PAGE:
Robert Kelchen, professor and head of the department of educational leadership and policy studies at the University of Tennessee at Knoxville, described the recommendations as the product of “thoughtful” deliberations. He was on a team of scholars that produced a paper, released last month, to advise the commission.
“It is balancing the political and economic needs of the state to where funding needs to be tied to student outcomes but also providing additional funding to groups that have been historically underrepresented and may need more resources to succeed,” he said.
He added that a funding model largely based on credit hours, like the current one, risks disadvantaging smaller institutions and institutions that serve students with a high level of financial need. The new model has the potential to correct for that.
“If some students need more funding to succeed, the current allocation doesn’t work as well,” he said.
Richard Rhodes, chancellor of the Austin Community College District, said that previously only 22 percent of eligible low-income community college students received Texas Educational Opportunity Grants. He expects the model to increase both state aid to students and state funding for his district.
He also praised the commission for soliciting the perspectives of a variety of stakeholders, including community college presidents and trustees and legislators from rural and urban regions of the state.
“I’m happy about the whole process that took place to lead to those recommendations,” he said. “The process was inclusive. It included all of the points of view necessary to come up with good policy … I think that in itself will lead to bipartisan support.”
The new model has garnered significant support. A survey of 5,000 Texans, funded by the Bill & Melinda Gates Foundation and Educate Texas, found that 65 percent of Texas residents supported basing community college funding on outcomes rather than enrollment. The recommendations also received the unanimous support of the Texas Association of Community Colleges, a community college advocacy organization in the state, and its 48 member colleges, according to a press release from the association.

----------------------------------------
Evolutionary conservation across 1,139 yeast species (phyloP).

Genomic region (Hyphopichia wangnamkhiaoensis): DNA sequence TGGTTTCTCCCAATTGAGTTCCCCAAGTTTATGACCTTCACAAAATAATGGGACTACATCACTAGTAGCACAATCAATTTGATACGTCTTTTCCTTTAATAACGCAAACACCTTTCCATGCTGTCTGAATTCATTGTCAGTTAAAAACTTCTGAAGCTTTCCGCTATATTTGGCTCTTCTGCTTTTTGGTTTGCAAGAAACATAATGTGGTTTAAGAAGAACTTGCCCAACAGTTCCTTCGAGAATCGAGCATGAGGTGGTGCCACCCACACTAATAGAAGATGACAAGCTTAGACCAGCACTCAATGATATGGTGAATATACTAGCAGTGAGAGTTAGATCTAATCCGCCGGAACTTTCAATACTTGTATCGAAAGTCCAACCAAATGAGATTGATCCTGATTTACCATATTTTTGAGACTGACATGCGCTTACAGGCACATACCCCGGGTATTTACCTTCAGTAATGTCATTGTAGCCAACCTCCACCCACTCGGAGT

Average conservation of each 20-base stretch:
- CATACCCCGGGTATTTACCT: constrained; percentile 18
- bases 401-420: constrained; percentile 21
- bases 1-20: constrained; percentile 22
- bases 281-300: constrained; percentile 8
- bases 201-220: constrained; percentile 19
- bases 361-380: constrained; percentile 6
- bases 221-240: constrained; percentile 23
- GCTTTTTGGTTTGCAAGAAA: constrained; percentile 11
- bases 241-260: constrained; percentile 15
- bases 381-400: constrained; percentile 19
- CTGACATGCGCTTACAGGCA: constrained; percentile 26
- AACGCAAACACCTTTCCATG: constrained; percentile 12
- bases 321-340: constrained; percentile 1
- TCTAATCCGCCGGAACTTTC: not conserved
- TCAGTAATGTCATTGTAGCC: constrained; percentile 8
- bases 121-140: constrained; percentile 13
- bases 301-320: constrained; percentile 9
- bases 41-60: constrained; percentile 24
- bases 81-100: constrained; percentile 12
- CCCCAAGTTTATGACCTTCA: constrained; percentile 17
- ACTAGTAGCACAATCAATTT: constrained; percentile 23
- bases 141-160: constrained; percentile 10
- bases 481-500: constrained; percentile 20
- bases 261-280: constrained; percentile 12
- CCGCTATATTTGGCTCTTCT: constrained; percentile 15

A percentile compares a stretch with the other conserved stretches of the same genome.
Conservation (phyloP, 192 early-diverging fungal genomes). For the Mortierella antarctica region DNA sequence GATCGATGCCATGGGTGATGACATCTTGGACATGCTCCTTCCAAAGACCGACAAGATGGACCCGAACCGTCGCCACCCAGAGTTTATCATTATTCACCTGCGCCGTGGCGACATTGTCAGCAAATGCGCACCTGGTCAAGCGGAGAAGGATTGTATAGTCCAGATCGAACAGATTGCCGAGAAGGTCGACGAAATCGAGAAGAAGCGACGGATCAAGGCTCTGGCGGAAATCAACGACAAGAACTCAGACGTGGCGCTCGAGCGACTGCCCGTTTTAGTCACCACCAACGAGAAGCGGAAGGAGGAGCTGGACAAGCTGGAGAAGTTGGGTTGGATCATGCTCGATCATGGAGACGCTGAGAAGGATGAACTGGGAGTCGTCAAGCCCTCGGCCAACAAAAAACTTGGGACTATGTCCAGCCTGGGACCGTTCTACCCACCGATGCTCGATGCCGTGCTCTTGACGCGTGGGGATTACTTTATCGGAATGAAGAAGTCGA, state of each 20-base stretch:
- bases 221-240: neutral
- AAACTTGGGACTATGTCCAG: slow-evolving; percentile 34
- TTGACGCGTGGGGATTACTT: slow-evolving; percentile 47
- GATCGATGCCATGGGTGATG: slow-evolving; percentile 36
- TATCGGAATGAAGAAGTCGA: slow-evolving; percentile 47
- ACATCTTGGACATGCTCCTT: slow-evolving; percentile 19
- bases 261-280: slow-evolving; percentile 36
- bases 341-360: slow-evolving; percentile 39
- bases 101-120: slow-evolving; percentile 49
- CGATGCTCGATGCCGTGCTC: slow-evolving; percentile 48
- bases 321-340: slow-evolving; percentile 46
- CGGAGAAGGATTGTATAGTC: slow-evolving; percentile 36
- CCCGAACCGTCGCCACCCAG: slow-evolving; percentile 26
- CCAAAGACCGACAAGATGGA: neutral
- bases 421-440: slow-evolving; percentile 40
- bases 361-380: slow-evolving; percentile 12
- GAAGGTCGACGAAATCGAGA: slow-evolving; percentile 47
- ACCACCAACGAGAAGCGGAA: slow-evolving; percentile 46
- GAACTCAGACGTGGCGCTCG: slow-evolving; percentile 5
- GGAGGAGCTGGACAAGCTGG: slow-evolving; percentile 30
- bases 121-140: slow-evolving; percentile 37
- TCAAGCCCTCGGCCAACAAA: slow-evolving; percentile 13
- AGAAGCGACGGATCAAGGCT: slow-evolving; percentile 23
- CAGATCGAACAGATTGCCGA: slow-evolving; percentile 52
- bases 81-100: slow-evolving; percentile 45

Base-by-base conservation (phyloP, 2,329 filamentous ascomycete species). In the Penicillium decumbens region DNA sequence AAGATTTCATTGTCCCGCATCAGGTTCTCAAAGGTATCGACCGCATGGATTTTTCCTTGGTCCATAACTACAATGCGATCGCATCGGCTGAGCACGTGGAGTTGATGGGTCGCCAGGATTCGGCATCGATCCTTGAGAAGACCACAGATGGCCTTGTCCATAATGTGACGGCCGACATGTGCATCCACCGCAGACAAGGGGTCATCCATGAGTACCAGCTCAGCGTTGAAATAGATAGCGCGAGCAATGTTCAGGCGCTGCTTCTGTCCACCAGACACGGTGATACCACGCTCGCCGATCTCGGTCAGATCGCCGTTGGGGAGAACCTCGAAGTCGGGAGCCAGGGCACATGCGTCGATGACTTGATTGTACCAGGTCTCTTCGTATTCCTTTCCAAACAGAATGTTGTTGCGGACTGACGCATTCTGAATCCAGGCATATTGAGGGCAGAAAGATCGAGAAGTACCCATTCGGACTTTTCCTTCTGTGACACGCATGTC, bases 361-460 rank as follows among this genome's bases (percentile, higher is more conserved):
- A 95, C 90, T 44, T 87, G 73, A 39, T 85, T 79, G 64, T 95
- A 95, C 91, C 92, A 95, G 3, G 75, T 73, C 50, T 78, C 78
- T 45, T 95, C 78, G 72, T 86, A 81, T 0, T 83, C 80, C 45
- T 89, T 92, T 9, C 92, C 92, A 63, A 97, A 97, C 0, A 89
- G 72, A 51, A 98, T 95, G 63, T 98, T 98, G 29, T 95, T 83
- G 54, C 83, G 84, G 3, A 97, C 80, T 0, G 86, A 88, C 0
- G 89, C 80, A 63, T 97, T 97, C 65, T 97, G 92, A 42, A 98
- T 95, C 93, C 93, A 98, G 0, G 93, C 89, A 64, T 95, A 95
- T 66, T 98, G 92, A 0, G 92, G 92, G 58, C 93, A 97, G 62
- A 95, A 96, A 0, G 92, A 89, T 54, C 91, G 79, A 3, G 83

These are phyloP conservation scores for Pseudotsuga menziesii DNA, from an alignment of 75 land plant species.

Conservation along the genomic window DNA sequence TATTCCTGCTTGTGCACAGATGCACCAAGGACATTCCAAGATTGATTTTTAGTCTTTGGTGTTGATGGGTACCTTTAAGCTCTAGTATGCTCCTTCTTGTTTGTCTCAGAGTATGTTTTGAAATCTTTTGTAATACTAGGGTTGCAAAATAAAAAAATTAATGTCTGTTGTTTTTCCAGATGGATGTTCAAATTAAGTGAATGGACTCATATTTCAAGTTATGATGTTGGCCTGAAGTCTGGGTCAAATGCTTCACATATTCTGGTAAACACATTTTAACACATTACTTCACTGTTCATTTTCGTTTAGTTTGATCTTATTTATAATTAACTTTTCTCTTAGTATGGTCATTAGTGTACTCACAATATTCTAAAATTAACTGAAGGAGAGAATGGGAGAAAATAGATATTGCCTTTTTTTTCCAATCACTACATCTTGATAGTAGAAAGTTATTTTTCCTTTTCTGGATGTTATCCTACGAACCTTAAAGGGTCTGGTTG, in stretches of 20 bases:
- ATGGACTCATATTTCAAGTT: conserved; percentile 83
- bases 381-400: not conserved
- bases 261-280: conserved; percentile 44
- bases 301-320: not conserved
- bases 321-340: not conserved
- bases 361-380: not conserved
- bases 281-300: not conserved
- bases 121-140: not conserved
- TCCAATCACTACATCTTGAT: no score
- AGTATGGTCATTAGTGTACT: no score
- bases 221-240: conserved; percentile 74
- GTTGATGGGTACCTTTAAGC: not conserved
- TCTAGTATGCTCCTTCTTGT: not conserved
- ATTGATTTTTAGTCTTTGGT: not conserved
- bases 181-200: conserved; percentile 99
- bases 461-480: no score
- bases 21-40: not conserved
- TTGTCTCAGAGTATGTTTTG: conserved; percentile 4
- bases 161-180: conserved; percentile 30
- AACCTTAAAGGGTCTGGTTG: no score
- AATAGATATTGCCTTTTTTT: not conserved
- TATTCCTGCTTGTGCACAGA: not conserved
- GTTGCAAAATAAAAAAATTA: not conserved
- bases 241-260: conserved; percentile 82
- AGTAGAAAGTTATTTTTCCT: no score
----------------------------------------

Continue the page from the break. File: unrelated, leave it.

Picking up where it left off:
Ray Martinez III, president and CEO of the association, said its leaders “worked hand-in-hand with the Commission members to ensure these recommendations equally voiced the concerns of our diverse institutions, big or small, rural or urban.”
Jay Barrett, regent at Amarillo College and board chair of the Community College Association of Texas Trustees, said the recommendations “will empower all colleges to better serve our diverse communities.”
“As stewards of public money, elected trustees and legislators can have confidence that these policies will yield a high return on investment, enhancing local workforce pipelines to ensure Texas’s prosperity well into the future,” he said in a press release.
The majority of states have some form of outcomes-based funding for higher education, including Texas, which has had its version of performance-based funding since 2013. And with some of those transitions have come growing pains for the colleges. For example, when California adopted a performance-based funding model in 2018, faculty groups and community college leaders raised concerns about potential funding losses and cast doubts about the effectiveness of these models in improving student outcomes. Several studies of performance-based funding models have shown lackluster results, while others suggest these formulas have potential, especially when they incorporate metrics related to improving educational equity.
The report acknowledges that strategies should be in place to address any “unintended negative consequences” of the model as colleges make the transition. It also recommends providing “hold harmless” funds to colleges to ensure the onset of the new formula doesn’t cause them to lose funding.
Francisco Solis, interim president of San Antonio College, said rural colleges might feel more trepidation about an outcomes-based funding model like this if they’re facing enrollment declines and they’re located in areas where students have less access to a variety of jobs. But enrollment at his institution is increasing, and he expects students to go into high-demand fields in a bustling city like San Antonio, so he foresees a positive impact on his institution.
“I think San Antonio College, and really all the Alamo Colleges, are poised to see this as a benefit,” he said.
Kelchen said research on performance-based funding models tends to show they don’t have huge effects on boosting student outcomes, but that doesn’t mean they don’t have value. He believes this model in particular was designed with thought and care.
“I’m skeptical that this is the silver bullet,” he said. “But could this be beneficial because it brings in additional funding and forces thoughtful conversations? Yes.”